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article imageStudy: Marriage and divorce cause weight gain

By Samuel Okocha     Aug 23, 2011 in Health
A new study has shown that men are more likely to experience weight gains after divorce while women add more after they get married. This is especially common among those over age 30, and changes start as early as two years after marital transition.
The researchers were said to have used data on 10,071 people surveyed from 1986 to 2008 in the US to determine weight gain in the two years following a marriage or divorce.
"Clearly, the effect of marital transitions on weight changes differs by gender," said Dmitry Tumin, lead author of the study and doctoral student in sociology at Ohio State University.
"Divorces for men and, to some extent, marriages for women promote weight gains that may be large enough to pose a health risk."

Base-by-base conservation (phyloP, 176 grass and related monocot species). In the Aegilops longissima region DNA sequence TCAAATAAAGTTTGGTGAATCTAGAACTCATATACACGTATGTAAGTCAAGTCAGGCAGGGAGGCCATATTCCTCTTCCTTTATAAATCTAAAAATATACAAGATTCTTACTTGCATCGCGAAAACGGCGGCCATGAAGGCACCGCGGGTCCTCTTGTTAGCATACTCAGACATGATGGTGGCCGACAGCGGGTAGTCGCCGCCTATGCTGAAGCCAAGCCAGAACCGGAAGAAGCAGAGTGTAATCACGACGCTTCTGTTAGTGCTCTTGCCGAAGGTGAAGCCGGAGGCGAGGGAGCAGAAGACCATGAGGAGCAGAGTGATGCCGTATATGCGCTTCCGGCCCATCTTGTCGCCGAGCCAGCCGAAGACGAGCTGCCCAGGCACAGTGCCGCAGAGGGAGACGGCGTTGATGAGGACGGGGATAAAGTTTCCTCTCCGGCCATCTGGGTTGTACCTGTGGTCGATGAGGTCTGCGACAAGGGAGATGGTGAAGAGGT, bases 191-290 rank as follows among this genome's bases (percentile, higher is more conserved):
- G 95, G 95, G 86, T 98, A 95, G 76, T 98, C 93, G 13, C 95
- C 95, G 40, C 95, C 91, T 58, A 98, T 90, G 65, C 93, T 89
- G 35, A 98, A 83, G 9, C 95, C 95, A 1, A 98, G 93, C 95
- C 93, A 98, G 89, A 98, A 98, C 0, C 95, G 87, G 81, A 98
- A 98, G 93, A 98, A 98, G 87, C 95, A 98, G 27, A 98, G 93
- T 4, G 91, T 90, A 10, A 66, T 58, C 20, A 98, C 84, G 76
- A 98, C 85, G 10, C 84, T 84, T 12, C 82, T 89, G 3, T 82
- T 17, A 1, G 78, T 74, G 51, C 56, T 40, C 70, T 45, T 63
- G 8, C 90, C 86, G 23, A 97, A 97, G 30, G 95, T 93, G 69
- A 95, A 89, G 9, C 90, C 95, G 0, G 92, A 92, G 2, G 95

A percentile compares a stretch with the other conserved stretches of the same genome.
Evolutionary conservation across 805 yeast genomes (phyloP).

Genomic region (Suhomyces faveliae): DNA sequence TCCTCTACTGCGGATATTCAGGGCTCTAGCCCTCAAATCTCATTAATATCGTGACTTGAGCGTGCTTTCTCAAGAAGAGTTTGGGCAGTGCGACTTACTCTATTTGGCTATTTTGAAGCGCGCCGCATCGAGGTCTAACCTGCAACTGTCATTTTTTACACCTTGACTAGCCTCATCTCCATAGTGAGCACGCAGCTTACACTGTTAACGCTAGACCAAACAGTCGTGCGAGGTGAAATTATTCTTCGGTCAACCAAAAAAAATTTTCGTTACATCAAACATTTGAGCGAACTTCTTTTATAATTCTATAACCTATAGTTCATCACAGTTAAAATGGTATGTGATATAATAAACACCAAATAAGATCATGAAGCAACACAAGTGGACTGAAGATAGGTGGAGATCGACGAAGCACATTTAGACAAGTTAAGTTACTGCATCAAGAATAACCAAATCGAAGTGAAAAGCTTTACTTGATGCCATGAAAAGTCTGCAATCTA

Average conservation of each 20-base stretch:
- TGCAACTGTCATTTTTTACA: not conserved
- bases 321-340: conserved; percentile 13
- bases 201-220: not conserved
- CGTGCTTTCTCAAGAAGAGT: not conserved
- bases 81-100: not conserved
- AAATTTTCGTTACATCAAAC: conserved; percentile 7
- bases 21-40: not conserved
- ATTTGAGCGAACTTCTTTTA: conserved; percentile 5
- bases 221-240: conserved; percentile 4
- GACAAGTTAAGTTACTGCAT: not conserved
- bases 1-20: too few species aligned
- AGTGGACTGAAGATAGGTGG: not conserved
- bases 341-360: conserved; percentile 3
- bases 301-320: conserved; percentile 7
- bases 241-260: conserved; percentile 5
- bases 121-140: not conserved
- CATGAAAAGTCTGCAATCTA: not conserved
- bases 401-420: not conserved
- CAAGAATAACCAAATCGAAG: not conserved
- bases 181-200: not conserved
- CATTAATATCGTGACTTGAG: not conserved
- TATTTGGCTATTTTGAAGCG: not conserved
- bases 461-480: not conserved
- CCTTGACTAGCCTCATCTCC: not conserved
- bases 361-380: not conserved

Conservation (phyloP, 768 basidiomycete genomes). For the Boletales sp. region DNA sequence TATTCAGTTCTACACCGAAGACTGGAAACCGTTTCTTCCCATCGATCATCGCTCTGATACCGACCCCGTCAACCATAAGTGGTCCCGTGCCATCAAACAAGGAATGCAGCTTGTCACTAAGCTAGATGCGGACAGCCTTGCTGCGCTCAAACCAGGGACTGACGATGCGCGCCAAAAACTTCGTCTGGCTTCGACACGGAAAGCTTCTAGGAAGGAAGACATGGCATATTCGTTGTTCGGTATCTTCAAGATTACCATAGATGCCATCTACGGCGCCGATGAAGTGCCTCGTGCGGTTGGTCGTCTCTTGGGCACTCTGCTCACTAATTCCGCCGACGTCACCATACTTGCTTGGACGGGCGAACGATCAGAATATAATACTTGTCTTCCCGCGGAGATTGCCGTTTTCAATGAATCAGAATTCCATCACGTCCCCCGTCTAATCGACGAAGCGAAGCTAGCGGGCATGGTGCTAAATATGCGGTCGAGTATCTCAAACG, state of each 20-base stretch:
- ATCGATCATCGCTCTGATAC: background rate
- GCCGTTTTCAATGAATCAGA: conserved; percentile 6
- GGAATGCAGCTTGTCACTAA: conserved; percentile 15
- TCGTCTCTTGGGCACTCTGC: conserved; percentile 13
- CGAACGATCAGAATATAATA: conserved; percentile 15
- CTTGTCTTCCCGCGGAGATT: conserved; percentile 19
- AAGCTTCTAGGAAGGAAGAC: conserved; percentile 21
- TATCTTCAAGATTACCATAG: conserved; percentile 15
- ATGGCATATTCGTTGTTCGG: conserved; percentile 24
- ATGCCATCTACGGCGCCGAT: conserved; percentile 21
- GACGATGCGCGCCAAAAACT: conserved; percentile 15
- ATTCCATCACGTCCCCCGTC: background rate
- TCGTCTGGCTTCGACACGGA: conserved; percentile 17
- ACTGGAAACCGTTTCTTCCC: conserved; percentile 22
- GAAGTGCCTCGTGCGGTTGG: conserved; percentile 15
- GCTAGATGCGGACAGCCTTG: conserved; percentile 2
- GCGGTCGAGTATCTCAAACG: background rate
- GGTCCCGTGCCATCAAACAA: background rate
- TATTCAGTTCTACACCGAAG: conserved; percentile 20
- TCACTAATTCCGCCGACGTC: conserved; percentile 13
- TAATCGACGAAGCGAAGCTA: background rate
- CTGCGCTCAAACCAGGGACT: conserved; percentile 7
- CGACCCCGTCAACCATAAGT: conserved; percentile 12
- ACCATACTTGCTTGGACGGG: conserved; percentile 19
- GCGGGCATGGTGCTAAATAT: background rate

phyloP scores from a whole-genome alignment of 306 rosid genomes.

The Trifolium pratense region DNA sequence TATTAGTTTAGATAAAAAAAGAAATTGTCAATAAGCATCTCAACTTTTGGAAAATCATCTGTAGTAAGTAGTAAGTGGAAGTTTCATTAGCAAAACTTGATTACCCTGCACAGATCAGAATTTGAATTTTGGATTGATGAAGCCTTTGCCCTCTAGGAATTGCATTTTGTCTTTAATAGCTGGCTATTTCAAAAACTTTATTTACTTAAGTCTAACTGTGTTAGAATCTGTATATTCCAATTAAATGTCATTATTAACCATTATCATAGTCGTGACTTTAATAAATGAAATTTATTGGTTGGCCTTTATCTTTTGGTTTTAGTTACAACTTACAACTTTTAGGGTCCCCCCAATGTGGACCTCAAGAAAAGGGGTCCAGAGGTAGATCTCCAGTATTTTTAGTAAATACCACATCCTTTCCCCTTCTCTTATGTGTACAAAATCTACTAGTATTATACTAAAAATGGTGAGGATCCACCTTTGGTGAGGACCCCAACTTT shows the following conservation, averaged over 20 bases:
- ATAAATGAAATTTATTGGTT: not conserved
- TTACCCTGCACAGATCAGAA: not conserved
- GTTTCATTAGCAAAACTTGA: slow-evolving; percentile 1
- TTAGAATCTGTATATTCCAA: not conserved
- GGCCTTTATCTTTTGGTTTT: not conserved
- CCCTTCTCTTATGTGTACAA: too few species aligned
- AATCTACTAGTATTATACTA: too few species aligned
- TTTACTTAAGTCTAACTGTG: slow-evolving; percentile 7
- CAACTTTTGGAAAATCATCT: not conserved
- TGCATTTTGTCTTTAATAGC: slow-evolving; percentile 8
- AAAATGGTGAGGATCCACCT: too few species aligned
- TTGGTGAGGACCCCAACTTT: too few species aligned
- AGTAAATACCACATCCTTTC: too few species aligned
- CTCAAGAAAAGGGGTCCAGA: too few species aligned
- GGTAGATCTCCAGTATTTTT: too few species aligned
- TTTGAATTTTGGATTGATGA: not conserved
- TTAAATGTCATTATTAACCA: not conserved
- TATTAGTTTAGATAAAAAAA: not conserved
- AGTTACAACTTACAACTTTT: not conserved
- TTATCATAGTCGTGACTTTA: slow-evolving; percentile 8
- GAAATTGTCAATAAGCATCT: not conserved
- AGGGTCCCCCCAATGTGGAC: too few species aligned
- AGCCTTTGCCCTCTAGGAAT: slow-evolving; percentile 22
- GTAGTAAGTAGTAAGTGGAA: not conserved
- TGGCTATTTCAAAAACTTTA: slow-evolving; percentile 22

The new research is to be presented at the 106th Annual Meeting of the American Sociological Association according to the release on its website.
Tumin said the probability of large weight gains for those in their mid-20s was slim. ''But later in life, there is much more of a difference," he added.
Zhenchao Qian, a professor of sociology at Ohio State University, worked with Tumin. The professor says the life style of married women affects their weight.
"Married women often have a larger role around the house than men do, and they may have less time to exercise and stay fit than similar unmarried women," Qian said.
For men, he said, ''studies show that married men get a health benefit from marriage, and they lose that benefit once they get divorced, which may lead to their weight gain."
More about Ohio state university, weight after marriage, Weight gain
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